Steelman to Hulshof: Do you think that the Club for Growth and Wall Street Journal are misleading voters? (Hulshof got a 22% from Club for Growth and WSJ hit him for being a supporter of earmark spending.)
Hulshof: WSJ was an opinion writer. He would have set the record straight. He cited his National Taxpayer Union award. He then goes on to defend some of the more controversial earmarks that he has supported. He says that Steelman is taking votes out of context.
What do you admire most about your opponent? What policy proposal would you use of the other candidates? Do you think they would be a good Governor?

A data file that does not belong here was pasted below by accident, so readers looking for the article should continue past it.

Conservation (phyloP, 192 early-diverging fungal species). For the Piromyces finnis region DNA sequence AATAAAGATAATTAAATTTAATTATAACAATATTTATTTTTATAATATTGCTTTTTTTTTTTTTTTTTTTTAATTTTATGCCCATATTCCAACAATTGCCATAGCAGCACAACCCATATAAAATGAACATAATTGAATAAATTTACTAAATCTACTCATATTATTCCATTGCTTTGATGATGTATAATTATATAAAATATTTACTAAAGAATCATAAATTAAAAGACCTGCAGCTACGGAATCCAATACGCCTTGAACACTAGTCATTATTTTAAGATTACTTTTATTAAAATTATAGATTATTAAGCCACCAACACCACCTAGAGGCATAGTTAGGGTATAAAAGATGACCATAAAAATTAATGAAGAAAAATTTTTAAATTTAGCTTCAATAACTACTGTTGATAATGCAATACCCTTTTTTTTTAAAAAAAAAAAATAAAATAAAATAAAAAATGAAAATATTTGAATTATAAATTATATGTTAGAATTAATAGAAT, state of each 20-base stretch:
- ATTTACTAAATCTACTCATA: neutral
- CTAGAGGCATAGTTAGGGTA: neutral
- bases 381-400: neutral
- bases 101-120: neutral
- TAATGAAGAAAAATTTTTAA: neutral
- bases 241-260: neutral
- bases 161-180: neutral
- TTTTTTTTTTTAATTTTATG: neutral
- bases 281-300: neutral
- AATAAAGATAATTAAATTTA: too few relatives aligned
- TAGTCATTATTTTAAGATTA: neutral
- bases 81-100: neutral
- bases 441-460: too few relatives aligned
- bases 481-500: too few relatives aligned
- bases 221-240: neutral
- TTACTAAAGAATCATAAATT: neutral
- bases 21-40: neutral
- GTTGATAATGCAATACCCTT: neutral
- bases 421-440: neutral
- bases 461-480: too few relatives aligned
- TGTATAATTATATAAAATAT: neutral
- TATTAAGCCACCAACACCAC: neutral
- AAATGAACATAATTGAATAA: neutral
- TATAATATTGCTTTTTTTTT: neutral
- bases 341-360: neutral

Steelman: He is a very good smooth talking lawyer. She highlights many of the similarities that they have on issues. She doesn’t directly answer the good Governor question, but says that we need a Governor that doesn’t borrow and spend like they do in Washington.
Hulshof: He wants his record treated fairly. He admires the job that she has done as Treasurer. He thinks that she would be a lot better Governor than Nixon. He would be the better candidate though.
Steelman: She agrees that Hulshof would make a better Governor than Nixon.
What is your record on hiring African-Americas?
Hulshof: I signed the Contract with America that pushed for Congress to live under the same discrimination laws as the rest of the country. He wants a diverse cabinet and would seek out candidates of all races and backgrounds. (I think he steps in it a little bit when he mentions Latinos “that are here legally”.)
Steelman: Two of her six capital staff is a minority. She has five women.
Hulshof: Declines rebuttal.